Penn understood the wisdom of securing friendly relations with the Indians from the start. In 1683, he established a “Great Treaty” with them. In exchange for property rights which they were willing to grant him, he made a practice of giving them a variety of goods — in at least one instance, a barrel of beer.
Shortly after Penn’s arrival, an Assembly was held in Chester, the former Swedish settlement of Upland. At this meeting his Frame of Government was adopted; and there were also laid down certain laws regulating the licensing of taverns, taxing of beer, sale of alcoholic beverages to Indians, etc. Such laws were sooner or later passed in every one of the American colonies and differ only in the merest details.
Penn himself was enough of a beer-drinker to have a brewhouse constructed at the estate he built in Pennsbury, Bucks County, twenty miles upriver from Philadelphia. At a cost of about £7000 and over a period of many years, the manor-house was erected under Penn’s supervision, although he was most of that time back in England. He made a start on the project soon after his arrival in 1682, but he had to return to England in 1684. He commissioned his trusted friend James Harrison as “Steward of the Household at Pennsbury,” and from that date until his return, he wrote frequent letters, filled with details about the house’s specifications, the gardens, the servants, slaves, etc. “I would have a Kitchen,” he wrote from London after he returned there in 1684, “two larders, a wash house & room to iron in, a brew house & in it an oven for bakeing.” During the following two years he felt the need to repeat these instructions, which in time were fulfilled.
Penn was not able to see the results at Pennsbury until 1699. At that time, as things turned out, he remained only a year; thus he spent in all only three years in America. Nonetheless, he made good use of Pennsbury while he was there; “Indians almost every morning were waiting in the hall, seated on their haunches.” Penn also entertained in that house the governors of Maryland and Virginia, as well as what are usually referred to as “visiting dignitaries.” None of Penn’s descendants cared for the house as the proprietor himself had, and it was permitted by sheer neglect to go to ruin. It was finally torn down at the time of the Revolution, but somehow the brewhouse structure managed to survive until 1864. It is described as being 20 by 35 feet, “with solid brick chimney and foundations, 10-inch sills and posts, and weatherboarded with dressed cedar.”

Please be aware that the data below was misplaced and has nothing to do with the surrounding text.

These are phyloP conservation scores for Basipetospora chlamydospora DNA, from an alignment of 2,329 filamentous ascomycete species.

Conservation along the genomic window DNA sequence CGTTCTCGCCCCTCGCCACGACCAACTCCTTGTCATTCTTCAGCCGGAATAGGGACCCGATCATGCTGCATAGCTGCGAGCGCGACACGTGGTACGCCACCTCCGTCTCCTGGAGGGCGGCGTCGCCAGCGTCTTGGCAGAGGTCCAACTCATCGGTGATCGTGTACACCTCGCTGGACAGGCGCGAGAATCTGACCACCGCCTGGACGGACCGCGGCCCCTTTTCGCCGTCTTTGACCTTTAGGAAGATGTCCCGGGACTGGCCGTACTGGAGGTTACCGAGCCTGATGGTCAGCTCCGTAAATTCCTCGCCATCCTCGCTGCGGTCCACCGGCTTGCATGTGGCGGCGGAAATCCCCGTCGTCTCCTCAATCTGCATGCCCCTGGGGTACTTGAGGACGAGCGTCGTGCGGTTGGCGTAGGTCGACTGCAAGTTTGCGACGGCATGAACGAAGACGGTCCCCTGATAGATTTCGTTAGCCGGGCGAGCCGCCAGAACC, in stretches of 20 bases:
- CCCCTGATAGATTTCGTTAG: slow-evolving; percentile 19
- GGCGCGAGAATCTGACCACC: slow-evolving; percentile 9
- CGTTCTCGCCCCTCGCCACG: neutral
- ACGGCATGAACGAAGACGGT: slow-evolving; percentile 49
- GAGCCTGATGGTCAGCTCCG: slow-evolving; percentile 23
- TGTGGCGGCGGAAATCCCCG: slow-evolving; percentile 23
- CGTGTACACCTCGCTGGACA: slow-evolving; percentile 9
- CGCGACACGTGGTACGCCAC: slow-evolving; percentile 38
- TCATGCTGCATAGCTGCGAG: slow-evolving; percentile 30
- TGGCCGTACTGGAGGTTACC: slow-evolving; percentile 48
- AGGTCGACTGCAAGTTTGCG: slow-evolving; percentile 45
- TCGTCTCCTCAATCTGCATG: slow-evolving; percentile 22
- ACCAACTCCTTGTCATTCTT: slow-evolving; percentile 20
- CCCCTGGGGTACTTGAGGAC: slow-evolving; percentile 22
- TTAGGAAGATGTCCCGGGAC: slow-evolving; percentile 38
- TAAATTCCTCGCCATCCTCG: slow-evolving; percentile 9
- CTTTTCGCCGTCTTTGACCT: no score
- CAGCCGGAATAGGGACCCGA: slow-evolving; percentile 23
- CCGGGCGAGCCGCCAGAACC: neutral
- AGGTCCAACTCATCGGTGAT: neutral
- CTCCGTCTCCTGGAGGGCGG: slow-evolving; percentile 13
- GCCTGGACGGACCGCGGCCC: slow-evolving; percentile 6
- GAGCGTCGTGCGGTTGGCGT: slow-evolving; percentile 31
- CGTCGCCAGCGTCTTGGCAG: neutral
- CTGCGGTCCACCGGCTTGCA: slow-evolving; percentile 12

That there was beer in the earliest stages of Philadelphia’s settlement is attested to by the immigrant Thomas Paschall in 1683: “Here is very good Rye . . . also Barly of 2 sorts, as Winter and Summer, . . . also Oats, and 3 sorts of Indian Corne, (two of which sorts they can Malt and make good beer as Barley).”
In a 1685 account of progress in his colony, Penn wrote:
“Our DRINK has been Beer and Punch, made of Rum and Water: Our Beer was mostly made of Molasses, which well boyld, with Sassafras or Pine infused into it, makes very tolerable drink; but now they make Mault, and Mault Drink begins to be common, especially at the Ordinaries and the Houses of the more substantial People. In our great Town there is an able Man, that has set up a large Brew House, in order to furnish the People with good Drink, both there and up and down the River.”
Farther along in the same document, he identified this “able man” as William Frampton, and to demonstrate the first Philadelphia brewer’s prosperity, he added that Frampton had recently built “a good Brick house, by his Brew House and Bake House, and let the other for an Ordinary.” Frampton — Quaker, merchant, provincial councillor and landowner — originally emigrated to New York and did not arrive in Philadelphia until 1683. If he was as prosperous as Penn makes out, he did not enjoy this state for long: he died in 1686.